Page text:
In our last post, we discussed two reasons you should almost never cancel your score. Here are three more:
Business schools will know that you canceled. The cancellation will still show up on the score report you send to business schools. MBA admissions officers will assume a canceled score is bad, and their imagination could be way worse than your actual performance on the test. Are you worried about submitting multiple scores? Most business schools will only look at your highest score when considering you for admission.
You may not have time to reschedule the test! It may be difficult for you to get another appointment soon, particularly during times when a lot of students want to take the GMAT. If you cancel your scores, you may not have another opportunity to retake the test before the application deadline.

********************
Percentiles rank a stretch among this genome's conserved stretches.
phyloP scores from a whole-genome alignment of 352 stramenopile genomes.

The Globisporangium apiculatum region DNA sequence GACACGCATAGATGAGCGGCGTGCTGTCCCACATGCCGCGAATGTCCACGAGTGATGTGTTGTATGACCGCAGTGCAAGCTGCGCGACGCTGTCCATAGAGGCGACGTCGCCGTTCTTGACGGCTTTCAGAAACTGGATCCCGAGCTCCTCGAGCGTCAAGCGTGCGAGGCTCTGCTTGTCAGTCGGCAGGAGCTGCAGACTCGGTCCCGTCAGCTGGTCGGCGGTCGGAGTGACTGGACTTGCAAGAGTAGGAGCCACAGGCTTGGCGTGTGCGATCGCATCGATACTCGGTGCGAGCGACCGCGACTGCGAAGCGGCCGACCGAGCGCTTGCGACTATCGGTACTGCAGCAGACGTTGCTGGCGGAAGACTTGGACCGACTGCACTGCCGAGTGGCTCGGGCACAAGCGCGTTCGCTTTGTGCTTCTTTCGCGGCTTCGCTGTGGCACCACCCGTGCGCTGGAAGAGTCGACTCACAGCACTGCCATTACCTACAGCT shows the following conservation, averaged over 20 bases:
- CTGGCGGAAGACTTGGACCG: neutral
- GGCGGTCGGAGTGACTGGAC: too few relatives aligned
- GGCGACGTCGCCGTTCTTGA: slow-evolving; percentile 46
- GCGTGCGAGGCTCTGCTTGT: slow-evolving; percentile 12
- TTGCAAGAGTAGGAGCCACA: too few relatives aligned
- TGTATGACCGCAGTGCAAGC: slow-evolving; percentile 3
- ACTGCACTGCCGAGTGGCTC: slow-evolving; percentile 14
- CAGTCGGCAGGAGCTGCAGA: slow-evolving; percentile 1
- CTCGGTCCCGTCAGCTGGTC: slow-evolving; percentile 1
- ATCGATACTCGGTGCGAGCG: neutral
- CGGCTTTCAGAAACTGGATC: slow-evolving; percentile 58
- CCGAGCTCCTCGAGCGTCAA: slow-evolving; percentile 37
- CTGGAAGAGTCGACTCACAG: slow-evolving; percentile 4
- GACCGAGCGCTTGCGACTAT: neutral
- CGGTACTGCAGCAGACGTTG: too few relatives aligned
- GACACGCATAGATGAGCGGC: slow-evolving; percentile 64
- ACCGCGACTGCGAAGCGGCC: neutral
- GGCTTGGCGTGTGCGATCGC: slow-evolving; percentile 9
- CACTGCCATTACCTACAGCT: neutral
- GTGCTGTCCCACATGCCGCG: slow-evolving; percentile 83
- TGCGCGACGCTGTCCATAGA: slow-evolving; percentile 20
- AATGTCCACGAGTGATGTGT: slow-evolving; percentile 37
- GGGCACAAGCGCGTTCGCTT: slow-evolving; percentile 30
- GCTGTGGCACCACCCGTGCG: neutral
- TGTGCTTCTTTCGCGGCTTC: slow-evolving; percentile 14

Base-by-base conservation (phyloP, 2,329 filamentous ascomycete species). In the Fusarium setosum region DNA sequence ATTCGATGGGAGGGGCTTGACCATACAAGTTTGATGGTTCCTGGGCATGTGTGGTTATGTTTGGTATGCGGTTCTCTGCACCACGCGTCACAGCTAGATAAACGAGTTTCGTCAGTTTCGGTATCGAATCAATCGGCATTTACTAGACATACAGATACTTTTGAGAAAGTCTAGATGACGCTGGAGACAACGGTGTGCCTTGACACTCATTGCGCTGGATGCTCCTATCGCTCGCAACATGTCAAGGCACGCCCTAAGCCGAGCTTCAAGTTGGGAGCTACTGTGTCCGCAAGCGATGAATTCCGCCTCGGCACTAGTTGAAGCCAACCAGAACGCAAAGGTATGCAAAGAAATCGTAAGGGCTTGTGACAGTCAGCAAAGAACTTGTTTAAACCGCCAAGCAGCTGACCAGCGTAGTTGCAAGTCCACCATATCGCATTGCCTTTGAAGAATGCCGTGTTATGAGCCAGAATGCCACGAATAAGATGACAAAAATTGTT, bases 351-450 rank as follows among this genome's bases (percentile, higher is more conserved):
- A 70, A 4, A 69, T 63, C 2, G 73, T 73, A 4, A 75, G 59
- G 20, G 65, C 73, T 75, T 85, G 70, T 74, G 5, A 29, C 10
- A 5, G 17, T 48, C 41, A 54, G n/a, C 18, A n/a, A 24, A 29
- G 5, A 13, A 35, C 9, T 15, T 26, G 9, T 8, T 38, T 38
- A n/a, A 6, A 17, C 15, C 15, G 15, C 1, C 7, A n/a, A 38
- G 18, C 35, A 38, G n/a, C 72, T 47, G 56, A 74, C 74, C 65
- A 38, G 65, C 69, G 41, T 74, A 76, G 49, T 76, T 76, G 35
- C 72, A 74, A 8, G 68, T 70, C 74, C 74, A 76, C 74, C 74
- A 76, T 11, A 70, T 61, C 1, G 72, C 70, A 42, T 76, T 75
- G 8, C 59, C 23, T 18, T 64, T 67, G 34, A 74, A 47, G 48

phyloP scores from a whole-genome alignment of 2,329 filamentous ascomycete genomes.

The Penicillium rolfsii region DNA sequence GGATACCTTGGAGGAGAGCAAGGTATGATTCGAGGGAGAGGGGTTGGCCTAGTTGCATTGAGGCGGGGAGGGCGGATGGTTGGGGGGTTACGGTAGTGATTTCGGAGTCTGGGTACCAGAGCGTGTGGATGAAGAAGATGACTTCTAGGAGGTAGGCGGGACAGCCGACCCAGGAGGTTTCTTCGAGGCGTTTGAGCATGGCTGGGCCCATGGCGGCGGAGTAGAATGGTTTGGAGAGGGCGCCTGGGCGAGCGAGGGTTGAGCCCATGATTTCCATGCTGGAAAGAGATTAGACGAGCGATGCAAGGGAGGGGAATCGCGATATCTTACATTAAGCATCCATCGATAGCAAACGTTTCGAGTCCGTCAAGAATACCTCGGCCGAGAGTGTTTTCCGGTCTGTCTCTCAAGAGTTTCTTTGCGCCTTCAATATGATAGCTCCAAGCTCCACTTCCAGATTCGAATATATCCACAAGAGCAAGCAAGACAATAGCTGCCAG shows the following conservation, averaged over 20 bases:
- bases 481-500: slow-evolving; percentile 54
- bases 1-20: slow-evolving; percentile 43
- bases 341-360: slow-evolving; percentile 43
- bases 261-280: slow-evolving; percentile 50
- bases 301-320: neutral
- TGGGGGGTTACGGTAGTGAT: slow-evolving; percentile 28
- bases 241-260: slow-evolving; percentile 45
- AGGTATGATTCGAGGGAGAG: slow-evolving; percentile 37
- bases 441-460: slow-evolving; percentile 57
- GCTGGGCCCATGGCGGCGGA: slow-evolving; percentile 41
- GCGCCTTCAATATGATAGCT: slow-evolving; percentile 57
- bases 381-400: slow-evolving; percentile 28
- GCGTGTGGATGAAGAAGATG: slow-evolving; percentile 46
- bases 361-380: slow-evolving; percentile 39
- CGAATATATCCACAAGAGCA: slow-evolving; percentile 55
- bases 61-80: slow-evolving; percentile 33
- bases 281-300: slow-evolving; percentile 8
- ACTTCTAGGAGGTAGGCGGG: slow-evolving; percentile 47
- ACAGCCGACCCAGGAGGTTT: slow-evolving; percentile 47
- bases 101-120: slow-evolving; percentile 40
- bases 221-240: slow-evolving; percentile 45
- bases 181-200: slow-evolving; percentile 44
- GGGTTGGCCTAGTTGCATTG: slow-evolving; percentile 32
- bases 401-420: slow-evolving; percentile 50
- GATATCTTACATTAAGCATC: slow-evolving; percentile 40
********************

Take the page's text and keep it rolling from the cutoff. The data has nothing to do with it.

Do you really want to have to take the test all over again? If you cancel your scores, you still have to retake the GMAT before you can apply to business school. Remember how hard it was to study for the GMAT the first time around? Do you really want to do that again on top of whatever job or other activities you may have scheduled? Do you even have enough time to dedicate to improving your performance significantly?
So as scary as it is, remember, 9 times out of 10, you will not want to cancel your score. Check back soon for our next post where we discuss the 1 time out of 10 you should cancel your GMAT score.